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What's Behind Operational Failures?

Study finds long/short equity strategy is most prone to hedge fund operational failure.

Chris Holt

As hedge fund strategies become increasingly complex, it gets more and more difficult to adequately asses the value of securities and trading strategies used. So you’d be excused for thinking that esoteric and complex hedge fund strategies provide fertile ground for operational failure.

But your assumption would likely be wrong. A recent study by hedge fund due diligence provider Castle Hall Alternatives finds that the strategy most prone to “operational failure” was long/short equity, not some screwy black-box strategy cooked up by mathematicians. The runner-up: managed futures – another straightforward strategy not particularly renowned for its opacity or complexity.

The chart below from Castle Hall’s report shows the significant ($10m+) operational failures by strategy:

Operational Failures by Strategies

How could such supposedly transparent strategies be the source of so many problems? Firstly, long/short equity is a huge category. So it’s bound to be the source of a large amount of anything. But as Castle Hall points out, most operational failures are the result of misrepresentation or misappropriation of assets – both activities that require the kind of human intervention that doesn’t exist in black box strategies (Madoff jumps to mind as proof of this assertion). In Castle Hall’s words:

“Quite simply, ‘cooking the books’ is easier when dealing with more straightforward strategies which do not involve complex securities, high volumes of trades and multiple brokers and counterparties.”

The chart below from the report shows the main reason behind the most significant ($10 m+) operational failures.

Most Significant Operational Failures

Castle Hall tallied up the losses from 327 operational “events” (a euphemism for operational failures) and found that, excluding Madoff, operational failures have resulted in around $15 billion of “financial impact”. Excluding the Petters and Bear Stearns cases, that number is around $10 billion.

That’s a lot of money. But not compared to the several trillion that was invested in hedge funds at some point over the past decade. As Castle Hall points out, 327 funds represents only a few percent of the currently active hedge funds and an even smaller proportion of all hedge funds that have ever existed. As a result, Castle Hall calls hedge fund operational failures “material, but not pervasive“.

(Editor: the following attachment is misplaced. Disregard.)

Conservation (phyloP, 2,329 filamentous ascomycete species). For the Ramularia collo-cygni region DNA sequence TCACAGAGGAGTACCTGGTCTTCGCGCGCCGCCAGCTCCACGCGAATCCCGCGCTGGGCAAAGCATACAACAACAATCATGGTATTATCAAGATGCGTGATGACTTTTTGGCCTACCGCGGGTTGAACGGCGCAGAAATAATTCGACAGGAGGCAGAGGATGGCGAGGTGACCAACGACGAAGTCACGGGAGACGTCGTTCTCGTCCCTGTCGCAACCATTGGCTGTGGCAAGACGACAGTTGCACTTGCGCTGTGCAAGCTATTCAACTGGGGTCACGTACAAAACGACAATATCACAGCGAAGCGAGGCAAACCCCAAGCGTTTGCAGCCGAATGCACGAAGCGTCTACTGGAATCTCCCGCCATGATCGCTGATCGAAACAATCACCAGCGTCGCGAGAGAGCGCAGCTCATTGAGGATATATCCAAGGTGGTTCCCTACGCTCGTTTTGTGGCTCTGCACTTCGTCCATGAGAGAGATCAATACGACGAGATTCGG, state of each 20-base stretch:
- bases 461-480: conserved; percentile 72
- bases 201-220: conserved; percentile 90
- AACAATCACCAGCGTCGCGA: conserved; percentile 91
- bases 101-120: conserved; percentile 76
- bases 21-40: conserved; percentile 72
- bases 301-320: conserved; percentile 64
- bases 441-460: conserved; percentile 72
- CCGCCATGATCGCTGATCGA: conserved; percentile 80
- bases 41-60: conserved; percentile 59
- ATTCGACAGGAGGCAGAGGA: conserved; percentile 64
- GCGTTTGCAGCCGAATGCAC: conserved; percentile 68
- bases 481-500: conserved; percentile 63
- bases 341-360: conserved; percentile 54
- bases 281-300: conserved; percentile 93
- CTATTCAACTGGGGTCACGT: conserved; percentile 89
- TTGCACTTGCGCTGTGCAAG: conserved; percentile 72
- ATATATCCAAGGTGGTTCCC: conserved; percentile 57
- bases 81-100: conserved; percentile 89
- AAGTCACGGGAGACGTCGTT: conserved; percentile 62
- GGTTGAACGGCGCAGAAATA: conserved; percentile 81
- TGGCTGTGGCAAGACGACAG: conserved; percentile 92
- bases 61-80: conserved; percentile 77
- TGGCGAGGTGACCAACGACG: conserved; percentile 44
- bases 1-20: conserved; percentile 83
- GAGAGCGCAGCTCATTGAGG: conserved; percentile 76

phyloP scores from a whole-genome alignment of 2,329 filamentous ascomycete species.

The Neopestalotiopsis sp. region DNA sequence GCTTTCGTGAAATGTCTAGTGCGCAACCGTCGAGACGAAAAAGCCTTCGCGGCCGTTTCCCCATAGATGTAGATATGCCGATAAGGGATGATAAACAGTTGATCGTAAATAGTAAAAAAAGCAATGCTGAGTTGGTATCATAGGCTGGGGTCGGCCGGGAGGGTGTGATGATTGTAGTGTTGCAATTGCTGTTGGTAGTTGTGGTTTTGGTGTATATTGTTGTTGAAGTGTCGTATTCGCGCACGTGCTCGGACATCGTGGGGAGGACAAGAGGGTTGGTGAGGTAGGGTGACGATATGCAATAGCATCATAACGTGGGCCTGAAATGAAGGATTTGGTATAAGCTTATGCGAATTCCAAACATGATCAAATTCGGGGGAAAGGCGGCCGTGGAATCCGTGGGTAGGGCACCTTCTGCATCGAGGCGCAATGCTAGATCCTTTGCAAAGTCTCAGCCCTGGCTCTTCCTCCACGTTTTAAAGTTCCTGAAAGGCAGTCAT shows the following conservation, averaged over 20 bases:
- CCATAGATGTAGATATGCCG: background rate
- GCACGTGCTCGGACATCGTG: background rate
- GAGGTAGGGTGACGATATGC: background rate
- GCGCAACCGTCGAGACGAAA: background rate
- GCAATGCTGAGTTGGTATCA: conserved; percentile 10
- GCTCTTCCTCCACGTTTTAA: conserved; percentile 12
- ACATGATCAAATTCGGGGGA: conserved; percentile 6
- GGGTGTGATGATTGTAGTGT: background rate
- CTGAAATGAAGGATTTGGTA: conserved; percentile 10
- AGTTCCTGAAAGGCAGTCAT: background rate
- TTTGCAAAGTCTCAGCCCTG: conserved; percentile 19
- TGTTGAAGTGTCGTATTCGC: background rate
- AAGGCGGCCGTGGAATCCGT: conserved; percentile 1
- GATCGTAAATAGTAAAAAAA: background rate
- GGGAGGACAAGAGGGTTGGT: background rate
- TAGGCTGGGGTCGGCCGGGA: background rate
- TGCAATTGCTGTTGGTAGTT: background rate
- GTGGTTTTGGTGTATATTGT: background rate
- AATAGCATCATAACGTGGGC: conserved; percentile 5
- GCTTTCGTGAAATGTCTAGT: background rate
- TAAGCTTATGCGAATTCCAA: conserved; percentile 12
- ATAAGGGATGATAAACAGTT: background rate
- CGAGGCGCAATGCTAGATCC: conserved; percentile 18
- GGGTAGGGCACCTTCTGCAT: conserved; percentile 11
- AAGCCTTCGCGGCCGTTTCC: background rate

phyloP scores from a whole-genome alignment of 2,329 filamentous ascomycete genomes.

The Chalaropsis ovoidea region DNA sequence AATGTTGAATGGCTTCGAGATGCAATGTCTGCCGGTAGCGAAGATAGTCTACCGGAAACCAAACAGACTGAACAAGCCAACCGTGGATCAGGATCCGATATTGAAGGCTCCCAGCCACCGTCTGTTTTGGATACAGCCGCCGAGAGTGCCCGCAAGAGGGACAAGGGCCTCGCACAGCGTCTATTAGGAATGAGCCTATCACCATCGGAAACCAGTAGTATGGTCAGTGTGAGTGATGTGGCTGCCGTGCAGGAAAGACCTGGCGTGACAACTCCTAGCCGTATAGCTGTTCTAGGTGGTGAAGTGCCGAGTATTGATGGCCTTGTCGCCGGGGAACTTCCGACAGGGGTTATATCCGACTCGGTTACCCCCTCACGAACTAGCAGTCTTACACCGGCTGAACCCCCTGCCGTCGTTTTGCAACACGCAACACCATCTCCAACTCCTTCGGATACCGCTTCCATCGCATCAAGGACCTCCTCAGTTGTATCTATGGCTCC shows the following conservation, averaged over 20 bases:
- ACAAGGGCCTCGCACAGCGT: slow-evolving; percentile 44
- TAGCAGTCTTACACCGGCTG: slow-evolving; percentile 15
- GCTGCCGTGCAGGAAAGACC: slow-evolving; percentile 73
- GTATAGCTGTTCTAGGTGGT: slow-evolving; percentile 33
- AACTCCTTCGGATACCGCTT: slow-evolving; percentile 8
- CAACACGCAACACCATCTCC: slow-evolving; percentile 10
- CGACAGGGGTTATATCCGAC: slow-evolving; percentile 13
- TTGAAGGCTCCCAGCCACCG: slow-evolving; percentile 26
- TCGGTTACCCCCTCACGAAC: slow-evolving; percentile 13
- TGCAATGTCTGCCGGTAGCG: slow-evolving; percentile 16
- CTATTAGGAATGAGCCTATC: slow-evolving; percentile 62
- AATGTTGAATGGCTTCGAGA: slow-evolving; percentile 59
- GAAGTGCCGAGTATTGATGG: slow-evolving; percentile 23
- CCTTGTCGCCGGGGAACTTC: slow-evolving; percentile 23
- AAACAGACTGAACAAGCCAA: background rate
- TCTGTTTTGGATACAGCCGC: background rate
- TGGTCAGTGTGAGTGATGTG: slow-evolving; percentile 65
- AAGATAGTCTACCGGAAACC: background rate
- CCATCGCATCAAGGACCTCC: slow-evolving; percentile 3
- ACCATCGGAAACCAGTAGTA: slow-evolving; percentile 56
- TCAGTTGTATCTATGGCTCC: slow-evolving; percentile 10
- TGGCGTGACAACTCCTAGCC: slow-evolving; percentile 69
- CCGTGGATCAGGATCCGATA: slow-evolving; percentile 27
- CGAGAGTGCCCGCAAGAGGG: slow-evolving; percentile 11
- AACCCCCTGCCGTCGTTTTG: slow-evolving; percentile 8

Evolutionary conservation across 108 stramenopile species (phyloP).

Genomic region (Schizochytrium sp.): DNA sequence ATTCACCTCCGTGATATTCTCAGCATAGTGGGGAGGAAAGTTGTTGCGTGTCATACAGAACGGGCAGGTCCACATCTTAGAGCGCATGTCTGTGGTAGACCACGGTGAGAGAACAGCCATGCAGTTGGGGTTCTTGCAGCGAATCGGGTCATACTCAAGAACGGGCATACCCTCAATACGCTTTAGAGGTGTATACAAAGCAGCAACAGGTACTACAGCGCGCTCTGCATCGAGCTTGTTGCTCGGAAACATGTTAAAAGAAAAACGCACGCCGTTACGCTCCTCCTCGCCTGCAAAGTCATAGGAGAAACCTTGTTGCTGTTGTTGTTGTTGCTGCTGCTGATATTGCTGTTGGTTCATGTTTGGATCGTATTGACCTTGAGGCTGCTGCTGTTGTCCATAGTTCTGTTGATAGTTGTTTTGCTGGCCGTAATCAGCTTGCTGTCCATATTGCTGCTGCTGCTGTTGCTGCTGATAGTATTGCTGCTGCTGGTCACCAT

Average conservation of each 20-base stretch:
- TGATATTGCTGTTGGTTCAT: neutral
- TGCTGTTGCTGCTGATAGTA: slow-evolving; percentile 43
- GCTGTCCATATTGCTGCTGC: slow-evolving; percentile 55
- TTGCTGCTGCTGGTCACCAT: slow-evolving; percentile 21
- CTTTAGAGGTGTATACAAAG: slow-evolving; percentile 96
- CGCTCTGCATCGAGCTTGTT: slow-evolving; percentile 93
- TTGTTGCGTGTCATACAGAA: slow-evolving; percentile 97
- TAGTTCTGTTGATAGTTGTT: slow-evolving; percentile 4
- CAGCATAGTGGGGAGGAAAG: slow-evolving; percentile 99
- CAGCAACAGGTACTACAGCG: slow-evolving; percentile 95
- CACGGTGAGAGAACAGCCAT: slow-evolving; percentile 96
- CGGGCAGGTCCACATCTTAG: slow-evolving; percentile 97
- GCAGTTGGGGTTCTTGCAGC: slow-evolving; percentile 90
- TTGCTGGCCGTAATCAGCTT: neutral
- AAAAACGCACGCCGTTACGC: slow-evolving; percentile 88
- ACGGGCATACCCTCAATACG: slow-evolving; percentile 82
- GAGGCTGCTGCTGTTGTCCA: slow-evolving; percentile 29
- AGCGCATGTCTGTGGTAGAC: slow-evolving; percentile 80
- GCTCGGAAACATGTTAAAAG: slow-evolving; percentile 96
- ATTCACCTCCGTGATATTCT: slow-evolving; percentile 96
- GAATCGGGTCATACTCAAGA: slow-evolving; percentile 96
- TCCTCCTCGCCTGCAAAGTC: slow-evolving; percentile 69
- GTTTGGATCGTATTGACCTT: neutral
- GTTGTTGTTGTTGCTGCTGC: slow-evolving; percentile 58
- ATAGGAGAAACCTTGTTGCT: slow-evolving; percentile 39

In a finding that will surely stoke the debate over hedge fund regulation, the list of operational failures does not include one case of rogue trading in the (relatively unregulated) United States, but identifies “relatively regular” examples of it in Europe (SocGen, Barings etc.).

The biggest unsolved operational risk, according to the firm, remains the misvaluation of fund assets. And the fact that many third party administrators see themselves as “verification agents”, not a “valuation agents” does not help the situation.

Students of hedge fund operational failures may recall this oft-cited 2003 study by London-based consultancy CAPCO. This new study provides an update to previous work by including more, and more recent, hedge fund failures.

“(The CAPCO study) looked at 100 hedge fund failures and found that approximately half of them were due to operational risk factors,” explains Chris Addy, Castle Hall’s President an CEO. “Castle Hall has identified more than 300 cases specific only to operational risk, including, of course, funds which have had operational events in more recent years. This research gives investors an up to date and comprehensive view of the impact of operational failure across the hedge fund industry.”

The report coincides with a new service offering from Castle Hall that provides access to a bunch of detailed information on each case of failure. We’ve seen the tool at and it’s pretty impressive – definitely a useful resource for any hedge fund COO who wants to ensure they are up to speed not only on how to succeed, but on how not to fail.

Chris Holt is the Founder and Managing Editor of, a daily blog that offers alternative research, analysis and opinion. He is also a sought-after conference moderator, chairman and speaker.

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